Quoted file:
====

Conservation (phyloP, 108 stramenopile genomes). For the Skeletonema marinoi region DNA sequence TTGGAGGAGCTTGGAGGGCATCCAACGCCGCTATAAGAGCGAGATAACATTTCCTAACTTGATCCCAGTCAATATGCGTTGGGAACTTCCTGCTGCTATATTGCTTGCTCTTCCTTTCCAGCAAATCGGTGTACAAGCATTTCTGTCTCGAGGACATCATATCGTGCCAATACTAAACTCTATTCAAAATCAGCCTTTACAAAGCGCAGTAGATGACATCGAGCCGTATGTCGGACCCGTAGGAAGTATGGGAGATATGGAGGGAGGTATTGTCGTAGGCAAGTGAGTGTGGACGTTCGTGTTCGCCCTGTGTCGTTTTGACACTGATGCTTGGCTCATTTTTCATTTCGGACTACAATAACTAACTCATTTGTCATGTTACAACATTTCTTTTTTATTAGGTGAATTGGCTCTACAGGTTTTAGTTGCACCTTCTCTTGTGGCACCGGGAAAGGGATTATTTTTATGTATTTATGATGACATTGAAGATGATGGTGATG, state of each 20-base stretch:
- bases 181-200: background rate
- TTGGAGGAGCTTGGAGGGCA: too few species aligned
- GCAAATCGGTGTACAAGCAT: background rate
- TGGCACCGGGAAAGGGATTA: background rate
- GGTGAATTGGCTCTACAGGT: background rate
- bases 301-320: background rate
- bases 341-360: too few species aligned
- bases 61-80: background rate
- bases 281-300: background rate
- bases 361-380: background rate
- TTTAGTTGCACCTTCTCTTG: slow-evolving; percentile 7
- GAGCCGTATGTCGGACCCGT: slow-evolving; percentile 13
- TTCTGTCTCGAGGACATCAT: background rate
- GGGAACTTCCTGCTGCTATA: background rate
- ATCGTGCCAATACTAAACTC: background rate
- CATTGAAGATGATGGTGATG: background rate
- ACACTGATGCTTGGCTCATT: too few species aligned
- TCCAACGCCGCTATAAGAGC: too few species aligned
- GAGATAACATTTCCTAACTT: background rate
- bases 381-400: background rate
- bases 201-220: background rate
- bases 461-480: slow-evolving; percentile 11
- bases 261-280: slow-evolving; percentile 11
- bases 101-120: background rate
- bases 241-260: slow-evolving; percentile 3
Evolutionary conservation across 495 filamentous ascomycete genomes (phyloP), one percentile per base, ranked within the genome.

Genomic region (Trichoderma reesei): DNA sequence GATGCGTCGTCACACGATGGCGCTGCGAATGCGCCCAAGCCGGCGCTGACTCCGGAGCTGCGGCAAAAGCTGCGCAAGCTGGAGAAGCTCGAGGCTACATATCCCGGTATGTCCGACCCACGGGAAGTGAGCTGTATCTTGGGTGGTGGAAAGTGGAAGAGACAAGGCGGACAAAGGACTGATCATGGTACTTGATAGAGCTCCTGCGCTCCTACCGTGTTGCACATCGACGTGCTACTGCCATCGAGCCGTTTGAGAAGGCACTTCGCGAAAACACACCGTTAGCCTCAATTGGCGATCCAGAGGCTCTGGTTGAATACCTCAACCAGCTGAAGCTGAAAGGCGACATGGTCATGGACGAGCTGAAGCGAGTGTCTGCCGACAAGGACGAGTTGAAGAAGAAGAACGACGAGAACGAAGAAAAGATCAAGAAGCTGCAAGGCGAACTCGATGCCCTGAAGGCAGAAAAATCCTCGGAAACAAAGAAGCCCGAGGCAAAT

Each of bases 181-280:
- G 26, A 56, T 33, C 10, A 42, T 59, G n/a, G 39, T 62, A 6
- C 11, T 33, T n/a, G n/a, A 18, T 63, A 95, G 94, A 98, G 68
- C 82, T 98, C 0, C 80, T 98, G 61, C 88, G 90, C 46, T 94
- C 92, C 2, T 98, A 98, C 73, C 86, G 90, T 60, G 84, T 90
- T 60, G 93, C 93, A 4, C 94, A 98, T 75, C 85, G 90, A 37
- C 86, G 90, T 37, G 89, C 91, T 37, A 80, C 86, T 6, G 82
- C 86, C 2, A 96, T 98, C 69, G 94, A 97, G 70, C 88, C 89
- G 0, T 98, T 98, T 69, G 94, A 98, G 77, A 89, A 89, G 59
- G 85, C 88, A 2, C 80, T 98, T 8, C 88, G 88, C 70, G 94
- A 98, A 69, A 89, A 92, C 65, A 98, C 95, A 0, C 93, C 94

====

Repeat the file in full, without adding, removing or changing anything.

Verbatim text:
Conservation (phyloP, 108 stramenopile genomes). For the Skeletonema marinoi region DNA sequence TTGGAGGAGCTTGGAGGGCATCCAACGCCGCTATAAGAGCGAGATAACATTTCCTAACTTGATCCCAGTCAATATGCGTTGGGAACTTCCTGCTGCTATATTGCTTGCTCTTCCTTTCCAGCAAATCGGTGTACAAGCATTTCTGTCTCGAGGACATCATATCGTGCCAATACTAAACTCTATTCAAAATCAGCCTTTACAAAGCGCAGTAGATGACATCGAGCCGTATGTCGGACCCGTAGGAAGTATGGGAGATATGGAGGGAGGTATTGTCGTAGGCAAGTGAGTGTGGACGTTCGTGTTCGCCCTGTGTCGTTTTGACACTGATGCTTGGCTCATTTTTCATTTCGGACTACAATAACTAACTCATTTGTCATGTTACAACATTTCTTTTTTATTAGGTGAATTGGCTCTACAGGTTTTAGTTGCACCTTCTCTTGTGGCACCGGGAAAGGGATTATTTTTATGTATTTATGATGACATTGAAGATGATGGTGATG, state of each 20-base stretch:
- bases 181-200: background rate
- TTGGAGGAGCTTGGAGGGCA: too few species aligned
- GCAAATCGGTGTACAAGCAT: background rate
- TGGCACCGGGAAAGGGATTA: background rate
- GGTGAATTGGCTCTACAGGT: background rate
- bases 301-320: background rate
- bases 341-360: too few species aligned
- bases 61-80: background rate
- bases 281-300: background rate
- bases 361-380: background rate
- TTTAGTTGCACCTTCTCTTG: slow-evolving; percentile 7
- GAGCCGTATGTCGGACCCGT: slow-evolving; percentile 13
- TTCTGTCTCGAGGACATCAT: background rate
- GGGAACTTCCTGCTGCTATA: background rate
- ATCGTGCCAATACTAAACTC: background rate
- CATTGAAGATGATGGTGATG: background rate
- ACACTGATGCTTGGCTCATT: too few species aligned
- TCCAACGCCGCTATAAGAGC: too few species aligned
- GAGATAACATTTCCTAACTT: background rate
- bases 381-400: background rate
- bases 201-220: background rate
- bases 461-480: slow-evolving; percentile 11
- bases 261-280: slow-evolving; percentile 11
- bases 101-120: background rate
- bases 241-260: slow-evolving; percentile 3
Evolutionary conservation across 495 filamentous ascomycete genomes (phyloP), one percentile per base, ranked within the genome.

Genomic region (Trichoderma reesei): DNA sequence GATGCGTCGTCACACGATGGCGCTGCGAATGCGCCCAAGCCGGCGCTGACTCCGGAGCTGCGGCAAAAGCTGCGCAAGCTGGAGAAGCTCGAGGCTACATATCCCGGTATGTCCGACCCACGGGAAGTGAGCTGTATCTTGGGTGGTGGAAAGTGGAAGAGACAAGGCGGACAAAGGACTGATCATGGTACTTGATAGAGCTCCTGCGCTCCTACCGTGTTGCACATCGACGTGCTACTGCCATCGAGCCGTTTGAGAAGGCACTTCGCGAAAACACACCGTTAGCCTCAATTGGCGATCCAGAGGCTCTGGTTGAATACCTCAACCAGCTGAAGCTGAAAGGCGACATGGTCATGGACGAGCTGAAGCGAGTGTCTGCCGACAAGGACGAGTTGAAGAAGAAGAACGACGAGAACGAAGAAAAGATCAAGAAGCTGCAAGGCGAACTCGATGCCCTGAAGGCAGAAAAATCCTCGGAAACAAAGAAGCCCGAGGCAAAT

Each of bases 181-280:
- G 26, A 56, T 33, C 10, A 42, T 59, G n/a, G 39, T 62, A 6
- C 11, T 33, T n/a, G n/a, A 18, T 63, A 95, G 94, A 98, G 68
- C 82, T 98, C 0, C 80, T 98, G 61, C 88, G 90, C 46, T 94
- C 92, C 2, T 98, A 98, C 73, C 86, G 90, T 60, G 84, T 90
- T 60, G 93, C 93, A 4, C 94, A 98, T 75, C 85, G 90, A 37
- C 86, G 90, T 37, G 89, C 91, T 37, A 80, C 86, T 6, G 82
- C 86, C 2, A 96, T 98, C 69, G 94, A 97, G 70, C 88, C 89
- G 0, T 98, T 98, T 69, G 94, A 98, G 77, A 89, A 89, G 59
- G 85, C 88, A 2, C 80, T 98, T 8, C 88, G 88, C 70, G 94
- A 98, A 69, A 89, A 92, C 65, A 98, C 95, A 0, C 93, C 94